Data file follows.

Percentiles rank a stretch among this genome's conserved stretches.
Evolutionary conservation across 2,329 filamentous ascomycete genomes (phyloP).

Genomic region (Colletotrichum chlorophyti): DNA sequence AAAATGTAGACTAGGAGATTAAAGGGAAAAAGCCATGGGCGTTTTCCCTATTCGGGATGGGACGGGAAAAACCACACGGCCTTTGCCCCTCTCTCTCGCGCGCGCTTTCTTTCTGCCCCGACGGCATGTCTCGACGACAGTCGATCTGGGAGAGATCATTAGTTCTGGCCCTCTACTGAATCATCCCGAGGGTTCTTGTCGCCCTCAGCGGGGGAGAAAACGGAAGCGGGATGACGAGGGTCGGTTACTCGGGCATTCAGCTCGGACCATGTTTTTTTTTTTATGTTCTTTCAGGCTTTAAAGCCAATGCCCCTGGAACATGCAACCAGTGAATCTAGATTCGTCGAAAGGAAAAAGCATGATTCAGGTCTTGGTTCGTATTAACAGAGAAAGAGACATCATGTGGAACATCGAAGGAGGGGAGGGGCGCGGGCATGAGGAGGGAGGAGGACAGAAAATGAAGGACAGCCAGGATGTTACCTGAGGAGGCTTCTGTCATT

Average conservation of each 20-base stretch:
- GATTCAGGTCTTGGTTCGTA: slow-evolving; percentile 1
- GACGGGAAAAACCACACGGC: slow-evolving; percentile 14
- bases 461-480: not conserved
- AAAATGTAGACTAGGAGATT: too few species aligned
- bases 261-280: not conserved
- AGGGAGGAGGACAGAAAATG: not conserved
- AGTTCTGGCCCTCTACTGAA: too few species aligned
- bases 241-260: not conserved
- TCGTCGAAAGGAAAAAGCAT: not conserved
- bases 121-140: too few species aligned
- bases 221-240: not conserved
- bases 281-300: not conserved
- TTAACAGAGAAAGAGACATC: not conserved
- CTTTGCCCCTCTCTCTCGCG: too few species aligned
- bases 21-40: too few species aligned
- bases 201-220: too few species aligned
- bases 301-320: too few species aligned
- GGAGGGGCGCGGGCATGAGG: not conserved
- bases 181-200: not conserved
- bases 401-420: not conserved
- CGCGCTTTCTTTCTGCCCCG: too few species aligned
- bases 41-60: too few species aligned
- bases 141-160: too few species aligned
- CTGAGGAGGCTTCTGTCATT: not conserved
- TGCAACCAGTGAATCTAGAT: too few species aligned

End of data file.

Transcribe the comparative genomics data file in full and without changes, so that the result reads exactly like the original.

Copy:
Percentiles rank a stretch among this genome's conserved stretches.
Evolutionary conservation across 2,329 filamentous ascomycete genomes (phyloP).

Genomic region (Colletotrichum chlorophyti): DNA sequence AAAATGTAGACTAGGAGATTAAAGGGAAAAAGCCATGGGCGTTTTCCCTATTCGGGATGGGACGGGAAAAACCACACGGCCTTTGCCCCTCTCTCTCGCGCGCGCTTTCTTTCTGCCCCGACGGCATGTCTCGACGACAGTCGATCTGGGAGAGATCATTAGTTCTGGCCCTCTACTGAATCATCCCGAGGGTTCTTGTCGCCCTCAGCGGGGGAGAAAACGGAAGCGGGATGACGAGGGTCGGTTACTCGGGCATTCAGCTCGGACCATGTTTTTTTTTTTATGTTCTTTCAGGCTTTAAAGCCAATGCCCCTGGAACATGCAACCAGTGAATCTAGATTCGTCGAAAGGAAAAAGCATGATTCAGGTCTTGGTTCGTATTAACAGAGAAAGAGACATCATGTGGAACATCGAAGGAGGGGAGGGGCGCGGGCATGAGGAGGGAGGAGGACAGAAAATGAAGGACAGCCAGGATGTTACCTGAGGAGGCTTCTGTCATT

Average conservation of each 20-base stretch:
- GATTCAGGTCTTGGTTCGTA: slow-evolving; percentile 1
- GACGGGAAAAACCACACGGC: slow-evolving; percentile 14
- bases 461-480: not conserved
- AAAATGTAGACTAGGAGATT: too few species aligned
- bases 261-280: not conserved
- AGGGAGGAGGACAGAAAATG: not conserved
- AGTTCTGGCCCTCTACTGAA: too few species aligned
- bases 241-260: not conserved
- TCGTCGAAAGGAAAAAGCAT: not conserved
- bases 121-140: too few species aligned
- bases 221-240: not conserved
- bases 281-300: not conserved
- TTAACAGAGAAAGAGACATC: not conserved
- CTTTGCCCCTCTCTCTCGCG: too few species aligned
- bases 21-40: too few species aligned
- bases 201-220: too few species aligned
- bases 301-320: too few species aligned
- GGAGGGGCGCGGGCATGAGG: not conserved
- bases 181-200: not conserved
- bases 401-420: not conserved
- CGCGCTTTCTTTCTGCCCCG: too few species aligned
- bases 41-60: too few species aligned
- bases 141-160: too few species aligned
- CTGAGGAGGCTTCTGTCATT: not conserved
- TGCAACCAGTGAATCTAGAT: too few species aligned